Principal from New Zealand visits Palliser

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Ken McLeay, of Kerikeri, Northland, NZ, talks with Sunnyside School Principal Connie Adserballe Thursday.

A principal from an elementary school in New Zealand spent Thursday and Friday in Palliser Regional Schools, touring schools and meeting with administrators to talk about how they are evaluated.

Ken McLeay, principal of Riverview School in Kerikeri, Northland, New Zealand, is conducting research during his North American tour, funded by a remarkable national education award.

The ASB-APPA Travelling Fellowship is described by the New Zealand Ministry of Education as “one of the most prestigious awards that a primary school principal can receive in New Zealand. It allows recipients to travel overseas to investigate specific topics that are relevant to their own schools and the wider education network in New Zealand.”

McLeay’s topic is administrator appraisal. In New Zealand, the chair of the board of trustees is responsible for ensuring an annual evaluation of the principal. In large schools, the board may choose to hire a qualified consultant to conduct the appraisal at a cost of $2,500 or so. For a board overseeing a smaller school, that cost may be prohibitive and in some locations, the expertise may not even be available. In that case, the board chair, who is a parent at the school, may conduct the appraisal even if he/she has no qualifications to do so, McLeay said.

In Palliser, principals are evaluated annually by the Associate Superintendent (Human Resources), Ken Garinger, who accompanied McLeay during his two-day visit to Palliser. Each principal has the opportunity to present evidence of their accomplishments in each of Alberta’s Professional Practice Competencies for School Leaders, Garinger said.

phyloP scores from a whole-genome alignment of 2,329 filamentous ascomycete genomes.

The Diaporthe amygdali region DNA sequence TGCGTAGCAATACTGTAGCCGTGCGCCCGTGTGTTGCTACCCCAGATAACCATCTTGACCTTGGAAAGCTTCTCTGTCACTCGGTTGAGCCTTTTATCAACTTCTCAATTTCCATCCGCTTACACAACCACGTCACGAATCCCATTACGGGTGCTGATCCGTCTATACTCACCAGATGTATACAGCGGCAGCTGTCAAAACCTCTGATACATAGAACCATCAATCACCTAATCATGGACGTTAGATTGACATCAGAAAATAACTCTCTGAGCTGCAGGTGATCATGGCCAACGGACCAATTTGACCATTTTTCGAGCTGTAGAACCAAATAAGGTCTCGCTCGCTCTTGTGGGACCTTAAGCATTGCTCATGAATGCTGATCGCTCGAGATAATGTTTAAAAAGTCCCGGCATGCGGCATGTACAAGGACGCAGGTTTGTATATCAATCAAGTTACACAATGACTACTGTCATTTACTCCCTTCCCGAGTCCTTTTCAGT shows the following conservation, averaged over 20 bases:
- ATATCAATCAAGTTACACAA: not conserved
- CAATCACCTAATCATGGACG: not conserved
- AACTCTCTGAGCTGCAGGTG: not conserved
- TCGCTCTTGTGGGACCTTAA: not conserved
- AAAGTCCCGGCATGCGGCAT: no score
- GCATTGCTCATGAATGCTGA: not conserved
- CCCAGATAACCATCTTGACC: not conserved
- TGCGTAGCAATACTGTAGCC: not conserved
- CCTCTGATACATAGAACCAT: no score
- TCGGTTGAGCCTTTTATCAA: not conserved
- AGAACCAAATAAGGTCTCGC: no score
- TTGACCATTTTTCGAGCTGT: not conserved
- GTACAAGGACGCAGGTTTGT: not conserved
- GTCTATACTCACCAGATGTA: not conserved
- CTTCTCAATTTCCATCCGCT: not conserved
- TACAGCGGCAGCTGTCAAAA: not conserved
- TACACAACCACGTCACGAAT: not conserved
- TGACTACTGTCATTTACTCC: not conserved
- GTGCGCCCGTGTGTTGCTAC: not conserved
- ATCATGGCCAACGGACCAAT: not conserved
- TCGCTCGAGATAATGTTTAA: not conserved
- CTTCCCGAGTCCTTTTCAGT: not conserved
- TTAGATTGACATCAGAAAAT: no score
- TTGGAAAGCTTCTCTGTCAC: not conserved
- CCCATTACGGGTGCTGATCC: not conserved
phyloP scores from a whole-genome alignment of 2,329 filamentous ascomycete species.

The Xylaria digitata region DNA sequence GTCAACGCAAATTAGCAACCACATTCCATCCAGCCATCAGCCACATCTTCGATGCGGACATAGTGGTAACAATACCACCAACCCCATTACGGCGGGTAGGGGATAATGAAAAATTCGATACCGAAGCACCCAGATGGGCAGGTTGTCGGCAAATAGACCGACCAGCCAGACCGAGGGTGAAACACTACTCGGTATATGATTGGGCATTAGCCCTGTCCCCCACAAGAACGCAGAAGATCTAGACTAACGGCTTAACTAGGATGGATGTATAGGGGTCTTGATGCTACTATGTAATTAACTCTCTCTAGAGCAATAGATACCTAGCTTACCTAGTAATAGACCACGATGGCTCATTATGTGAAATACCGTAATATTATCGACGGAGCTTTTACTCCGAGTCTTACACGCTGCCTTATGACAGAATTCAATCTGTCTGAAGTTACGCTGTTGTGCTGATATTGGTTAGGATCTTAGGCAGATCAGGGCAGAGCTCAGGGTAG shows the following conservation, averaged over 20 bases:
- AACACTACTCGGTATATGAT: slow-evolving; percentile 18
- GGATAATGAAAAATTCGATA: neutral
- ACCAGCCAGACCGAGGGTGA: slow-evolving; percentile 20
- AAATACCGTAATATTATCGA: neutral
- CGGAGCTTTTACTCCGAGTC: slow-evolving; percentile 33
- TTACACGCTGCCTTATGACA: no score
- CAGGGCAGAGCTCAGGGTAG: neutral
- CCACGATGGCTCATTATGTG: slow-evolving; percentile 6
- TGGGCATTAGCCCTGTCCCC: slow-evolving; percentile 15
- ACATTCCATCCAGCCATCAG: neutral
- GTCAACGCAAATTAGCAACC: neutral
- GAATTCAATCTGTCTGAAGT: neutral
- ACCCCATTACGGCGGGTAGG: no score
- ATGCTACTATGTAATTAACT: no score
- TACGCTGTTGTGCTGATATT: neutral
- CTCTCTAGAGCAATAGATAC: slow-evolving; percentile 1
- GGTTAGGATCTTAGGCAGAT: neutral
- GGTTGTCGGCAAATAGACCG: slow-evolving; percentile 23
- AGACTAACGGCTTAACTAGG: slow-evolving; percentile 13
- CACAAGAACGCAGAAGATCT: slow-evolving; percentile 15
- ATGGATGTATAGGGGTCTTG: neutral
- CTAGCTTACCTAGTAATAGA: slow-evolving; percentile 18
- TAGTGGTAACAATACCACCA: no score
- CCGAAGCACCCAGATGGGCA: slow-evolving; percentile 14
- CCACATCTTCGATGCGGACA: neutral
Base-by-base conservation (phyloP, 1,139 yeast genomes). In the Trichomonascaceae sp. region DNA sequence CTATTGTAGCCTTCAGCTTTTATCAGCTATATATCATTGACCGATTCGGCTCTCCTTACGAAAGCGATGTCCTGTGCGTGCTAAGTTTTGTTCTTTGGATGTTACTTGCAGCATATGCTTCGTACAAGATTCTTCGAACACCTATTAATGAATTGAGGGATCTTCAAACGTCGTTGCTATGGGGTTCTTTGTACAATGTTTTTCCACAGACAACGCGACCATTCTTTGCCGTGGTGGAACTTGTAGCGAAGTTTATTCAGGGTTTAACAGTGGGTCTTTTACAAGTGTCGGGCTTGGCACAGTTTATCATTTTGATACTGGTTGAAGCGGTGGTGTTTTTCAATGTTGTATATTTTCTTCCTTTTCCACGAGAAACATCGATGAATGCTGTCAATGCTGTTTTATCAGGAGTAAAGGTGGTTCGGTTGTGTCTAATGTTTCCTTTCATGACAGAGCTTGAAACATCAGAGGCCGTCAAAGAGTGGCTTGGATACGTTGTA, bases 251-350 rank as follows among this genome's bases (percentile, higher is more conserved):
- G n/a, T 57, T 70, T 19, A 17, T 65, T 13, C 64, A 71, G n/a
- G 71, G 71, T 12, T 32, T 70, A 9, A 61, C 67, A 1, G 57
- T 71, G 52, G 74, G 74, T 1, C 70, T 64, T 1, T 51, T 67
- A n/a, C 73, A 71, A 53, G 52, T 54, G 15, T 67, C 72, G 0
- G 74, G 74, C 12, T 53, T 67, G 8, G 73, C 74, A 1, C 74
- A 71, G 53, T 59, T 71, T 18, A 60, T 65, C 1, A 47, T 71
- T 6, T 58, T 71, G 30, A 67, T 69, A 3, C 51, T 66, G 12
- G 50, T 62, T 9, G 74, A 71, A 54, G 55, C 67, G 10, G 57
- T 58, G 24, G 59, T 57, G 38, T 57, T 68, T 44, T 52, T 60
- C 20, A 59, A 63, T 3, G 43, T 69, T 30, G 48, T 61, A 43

McLeay met with administrators from five community schools and visited two of Palliser’s 17 Hutterite colony schools. At Sunnyside School Thursday, Principal Connie Adserballe showed McLeay her annual evidence report, which includes data she’s collected throughout the year to show the impact of her efforts.

Adserballe, who was Palliser’s literacy coach before joining Sunnyside School, also wanted to talk about literacy with McLeay. The Fountas and Pinnell assessment tool now used across Palliser was based upon research by New Zealander Marie Clay. Clay’s Reading Recovery intervention program is found in schools across New Zealand, McLeay said.

McLeay, whose school has 350 students from kindergarten through Grade 6, said as principal, he is responsible for all aspects of his school, from the recently completed $3.5-million upgrade to the building, to the staffing. He said he loves the challenge of wearing many different hats.

“Here, I’ve been really impressed in the way the school district looks after all the administration and management of structures, resources, property, and finances, freeing up the principals to be the educational leaders of learning for the children,” he said.

Before arriving in Palliser, he visited four school districts in Texas, Colorado and Montana. After leaving Palliser Friday, he was heading toward Banff to see the Rockies before visiting a school district in Oregon. A flight out of Los Angeles would take him to the United Kingdom for visits to a half dozen more schools.

Once his school visits are complete, he’ll be expected to complete a research paper on his findings for the Ministry of Education, with 30 copies destined for the top officials in the department. He’ll also be presenting at two conference as well as at a function for the fellowship’s corporate sponsors.

“I’m looking for good practice and seeing a lot of it here,” he said, adding that New Zealand’s school system is already “fantastic.”

Garinger said he was pleased to show McLeay the great diversity of schools in Palliser and to gain an international perspective on leadership.

“There is no one perfect way to do things,” Garinger said. “Our Superintendent (Kevin Gietz) always says ‘you don’t have to be sick to get better.’ We want to continue to grow and improve.”